- Use silence. Don’t speak right away. Just take a minute to hold the attention of the audience.
- Ask a question with a show of hands. This involves the audience early and makes it feel interactive.
- DO NOT INTRODUCE YOURSELF. (Someone should have done this for you. If not, get their attention first)
- DO NOT TELL US ABOUT YOURSELF (There’s a place to build credibility, but this isn’t it)
- DO NOT APOLOGIZE (This sets the entire presentation for failure)
State Your Business (30 Seconds)There are questions burning in everyone’s mind when you start; who is the person and what do they want. If we don’t answer these questions, in the beginning, we risk losing them before we can even think of making our case. Most speakers are afraid to state their business upfront, but this lets some of the pressure out of the room and lets the audience warm to our message. These are my rules:
- If no one introduced you, this is where you do it.
- Avoid the phrase “I want”. This will turn them off even though they want to know.
- I love the phrase “In our time together, it’s my goal that..” this is a great way to state your business in a nonthreatening way.
Share Your Story (3 minutes)The biggest mistake most people make in a pitch is forgetting that people make decisions emotionally and justify it rationally. Facts matter and we need to have them in order, but we need to share them in the form of a story. The best speech coach I’ve ever worked with told me that a great speech is nothing more than telling a story and making a point. People will remember the story and if they get the story, they’ll remember the point. I follow these rules:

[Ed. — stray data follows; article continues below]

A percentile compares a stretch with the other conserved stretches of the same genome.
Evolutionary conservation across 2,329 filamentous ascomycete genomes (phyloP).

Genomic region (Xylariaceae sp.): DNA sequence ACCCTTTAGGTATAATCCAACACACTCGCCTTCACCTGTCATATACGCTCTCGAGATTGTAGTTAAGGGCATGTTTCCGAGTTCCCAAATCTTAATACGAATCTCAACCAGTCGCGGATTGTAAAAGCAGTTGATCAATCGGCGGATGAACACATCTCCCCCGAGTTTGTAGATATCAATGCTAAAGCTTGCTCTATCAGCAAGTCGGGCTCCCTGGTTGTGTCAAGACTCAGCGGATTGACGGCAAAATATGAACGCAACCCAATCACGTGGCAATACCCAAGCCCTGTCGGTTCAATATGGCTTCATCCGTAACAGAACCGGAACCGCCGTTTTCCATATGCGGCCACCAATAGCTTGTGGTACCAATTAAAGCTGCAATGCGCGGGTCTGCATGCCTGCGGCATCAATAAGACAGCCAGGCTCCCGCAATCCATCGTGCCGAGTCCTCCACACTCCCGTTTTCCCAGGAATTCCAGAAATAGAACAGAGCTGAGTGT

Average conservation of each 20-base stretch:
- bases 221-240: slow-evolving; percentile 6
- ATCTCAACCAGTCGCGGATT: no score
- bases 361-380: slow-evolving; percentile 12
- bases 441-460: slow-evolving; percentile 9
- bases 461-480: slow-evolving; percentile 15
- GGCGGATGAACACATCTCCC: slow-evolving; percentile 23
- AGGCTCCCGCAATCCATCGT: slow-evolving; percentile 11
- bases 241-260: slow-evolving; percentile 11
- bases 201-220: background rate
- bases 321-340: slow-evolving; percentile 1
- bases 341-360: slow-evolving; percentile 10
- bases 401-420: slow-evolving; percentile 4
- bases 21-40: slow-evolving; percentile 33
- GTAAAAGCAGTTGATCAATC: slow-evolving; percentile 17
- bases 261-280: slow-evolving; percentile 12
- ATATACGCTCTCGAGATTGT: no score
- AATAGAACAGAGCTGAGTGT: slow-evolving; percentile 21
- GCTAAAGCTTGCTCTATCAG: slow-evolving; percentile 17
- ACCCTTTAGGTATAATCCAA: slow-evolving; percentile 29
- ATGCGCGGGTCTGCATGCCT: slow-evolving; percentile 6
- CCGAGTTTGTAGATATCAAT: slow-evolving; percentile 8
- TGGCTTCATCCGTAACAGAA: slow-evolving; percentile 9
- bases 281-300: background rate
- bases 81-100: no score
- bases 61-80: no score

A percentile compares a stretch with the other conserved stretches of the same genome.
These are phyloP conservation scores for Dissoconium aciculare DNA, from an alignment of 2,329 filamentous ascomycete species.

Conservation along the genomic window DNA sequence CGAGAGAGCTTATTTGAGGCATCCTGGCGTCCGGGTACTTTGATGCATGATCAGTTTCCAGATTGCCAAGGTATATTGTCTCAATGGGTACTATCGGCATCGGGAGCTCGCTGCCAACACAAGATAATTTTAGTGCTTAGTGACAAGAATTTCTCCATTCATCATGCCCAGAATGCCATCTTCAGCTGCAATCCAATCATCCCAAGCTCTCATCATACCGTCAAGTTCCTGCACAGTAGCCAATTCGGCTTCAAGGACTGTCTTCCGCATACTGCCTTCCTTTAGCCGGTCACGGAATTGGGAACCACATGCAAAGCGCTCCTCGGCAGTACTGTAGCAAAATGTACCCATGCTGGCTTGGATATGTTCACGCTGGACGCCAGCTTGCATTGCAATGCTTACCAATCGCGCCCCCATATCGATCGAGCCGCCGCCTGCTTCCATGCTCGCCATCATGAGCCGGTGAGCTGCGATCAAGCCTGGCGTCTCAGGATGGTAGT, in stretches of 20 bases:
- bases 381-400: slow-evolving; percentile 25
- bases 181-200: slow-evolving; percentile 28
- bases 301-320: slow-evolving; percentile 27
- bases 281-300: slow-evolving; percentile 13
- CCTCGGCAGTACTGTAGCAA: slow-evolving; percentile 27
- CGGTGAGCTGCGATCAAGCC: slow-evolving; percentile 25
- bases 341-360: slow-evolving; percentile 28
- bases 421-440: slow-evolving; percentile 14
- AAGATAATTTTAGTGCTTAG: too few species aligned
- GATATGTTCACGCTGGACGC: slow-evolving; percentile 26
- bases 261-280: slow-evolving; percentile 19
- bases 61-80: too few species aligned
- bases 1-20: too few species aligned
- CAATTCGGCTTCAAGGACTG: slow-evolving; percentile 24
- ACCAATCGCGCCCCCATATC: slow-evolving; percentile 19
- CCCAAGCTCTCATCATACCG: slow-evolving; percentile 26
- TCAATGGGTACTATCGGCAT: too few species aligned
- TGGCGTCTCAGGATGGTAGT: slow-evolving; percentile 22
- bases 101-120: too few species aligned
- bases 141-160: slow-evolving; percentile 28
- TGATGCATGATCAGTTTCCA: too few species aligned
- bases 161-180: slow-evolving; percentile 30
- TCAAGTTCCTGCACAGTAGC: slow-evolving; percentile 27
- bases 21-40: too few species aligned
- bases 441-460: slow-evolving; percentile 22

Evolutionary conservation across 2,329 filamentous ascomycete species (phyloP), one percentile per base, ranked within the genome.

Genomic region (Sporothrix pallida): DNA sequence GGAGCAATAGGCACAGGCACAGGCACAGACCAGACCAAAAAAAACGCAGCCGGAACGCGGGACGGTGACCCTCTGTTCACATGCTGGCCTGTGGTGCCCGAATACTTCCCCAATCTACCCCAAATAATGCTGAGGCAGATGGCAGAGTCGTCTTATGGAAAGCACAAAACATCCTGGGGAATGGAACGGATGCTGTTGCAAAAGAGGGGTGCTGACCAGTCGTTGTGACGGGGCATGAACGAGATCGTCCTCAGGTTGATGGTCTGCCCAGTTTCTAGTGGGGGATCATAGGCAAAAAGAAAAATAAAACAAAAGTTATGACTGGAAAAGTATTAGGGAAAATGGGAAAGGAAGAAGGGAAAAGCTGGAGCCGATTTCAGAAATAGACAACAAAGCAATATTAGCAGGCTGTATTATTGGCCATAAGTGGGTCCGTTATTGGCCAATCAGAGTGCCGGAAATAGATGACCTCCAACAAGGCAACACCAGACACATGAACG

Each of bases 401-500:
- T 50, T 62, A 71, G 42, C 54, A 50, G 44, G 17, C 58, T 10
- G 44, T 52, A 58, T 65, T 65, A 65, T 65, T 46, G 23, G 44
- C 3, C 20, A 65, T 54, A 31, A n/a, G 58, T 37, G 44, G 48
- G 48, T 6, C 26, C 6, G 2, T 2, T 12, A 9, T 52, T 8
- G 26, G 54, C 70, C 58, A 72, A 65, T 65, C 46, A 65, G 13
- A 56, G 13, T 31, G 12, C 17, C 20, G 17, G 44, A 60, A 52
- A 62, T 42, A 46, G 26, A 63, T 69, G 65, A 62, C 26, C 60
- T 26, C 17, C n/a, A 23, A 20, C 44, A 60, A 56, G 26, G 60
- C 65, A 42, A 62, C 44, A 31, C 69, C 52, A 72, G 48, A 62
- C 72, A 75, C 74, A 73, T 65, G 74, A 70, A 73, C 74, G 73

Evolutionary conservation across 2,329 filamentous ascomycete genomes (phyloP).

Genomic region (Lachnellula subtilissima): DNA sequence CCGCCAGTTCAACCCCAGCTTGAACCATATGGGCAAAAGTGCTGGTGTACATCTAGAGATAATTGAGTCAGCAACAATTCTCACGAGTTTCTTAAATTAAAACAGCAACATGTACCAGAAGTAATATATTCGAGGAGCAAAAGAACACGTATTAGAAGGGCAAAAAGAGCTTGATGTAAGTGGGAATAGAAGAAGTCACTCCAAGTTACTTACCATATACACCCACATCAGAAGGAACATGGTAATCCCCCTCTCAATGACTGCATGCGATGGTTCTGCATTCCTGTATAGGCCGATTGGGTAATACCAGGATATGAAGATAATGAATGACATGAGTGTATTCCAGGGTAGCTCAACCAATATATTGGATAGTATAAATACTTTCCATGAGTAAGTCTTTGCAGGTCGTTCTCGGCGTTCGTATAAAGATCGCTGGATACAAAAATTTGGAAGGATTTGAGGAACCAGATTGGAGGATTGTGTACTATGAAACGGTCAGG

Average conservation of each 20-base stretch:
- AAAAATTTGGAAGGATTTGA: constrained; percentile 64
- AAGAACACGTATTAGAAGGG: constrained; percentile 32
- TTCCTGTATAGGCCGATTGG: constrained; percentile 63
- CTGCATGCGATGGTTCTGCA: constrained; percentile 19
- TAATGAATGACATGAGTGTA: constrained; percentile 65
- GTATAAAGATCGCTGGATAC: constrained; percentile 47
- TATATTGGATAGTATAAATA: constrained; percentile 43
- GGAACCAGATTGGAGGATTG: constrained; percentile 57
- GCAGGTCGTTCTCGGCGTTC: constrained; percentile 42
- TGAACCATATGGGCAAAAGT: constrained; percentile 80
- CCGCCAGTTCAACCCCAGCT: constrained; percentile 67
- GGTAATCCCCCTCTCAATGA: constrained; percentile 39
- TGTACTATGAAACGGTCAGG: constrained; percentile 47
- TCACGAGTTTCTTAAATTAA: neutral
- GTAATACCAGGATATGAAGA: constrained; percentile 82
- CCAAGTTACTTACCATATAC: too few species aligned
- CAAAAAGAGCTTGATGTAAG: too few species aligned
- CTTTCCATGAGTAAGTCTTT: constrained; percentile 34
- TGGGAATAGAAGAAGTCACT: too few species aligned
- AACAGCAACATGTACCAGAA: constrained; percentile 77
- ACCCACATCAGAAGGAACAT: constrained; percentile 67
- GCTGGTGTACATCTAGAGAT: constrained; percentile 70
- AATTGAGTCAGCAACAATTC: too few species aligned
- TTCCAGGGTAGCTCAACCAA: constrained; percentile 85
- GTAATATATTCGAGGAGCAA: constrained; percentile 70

- Never begin with “ I want to tell you a story” just tell it.
- Whenever possible, share your story in the present tense. “ I am,” rather than “I was”.
- Keep your stories as personal as possible.
- Only use a story relevant to your pitch.
- Make your point clear.
Take A Question (30 Seconds)Most bad speakers close on a Q&A. This is a mistake. Take questions, but do it before you’re ready to close, that way you can close on your terms, not theirs. Here are my rules:
- Use the phrase “Who has the first question” this sets the expectation that there will be a question.
- Use the phrase “ A question I thought you’d ask is..” If no one asks a question
- Always repeat the question back. This ensures everyone will hear it and clarifies your thinking.
Close Strong (30 Seconds)If your goal with your open is to get their attention, the goal with a close is to be remembered. A strong close answers the question that was asked in the opening and makes the ask for the next phase. If you don’t make an ask, you’ve not only wasted your time but that of your audience as well. Summarize your story, answer your question and ask for the order, the donation or the appointment. Here are my rules:
- NEVER SAY “THAT’S ALL THE TIME I HAVE” It’s insulting to the audience.
- I love the phrase “What I’m asking from you is this is” this makes it clear what your intentions are and that you’re making the ask.
- Leave them on a high note. People hate cheesy motivation, but they love to be inspired. If there’s a place for soring rhetoric, this is it.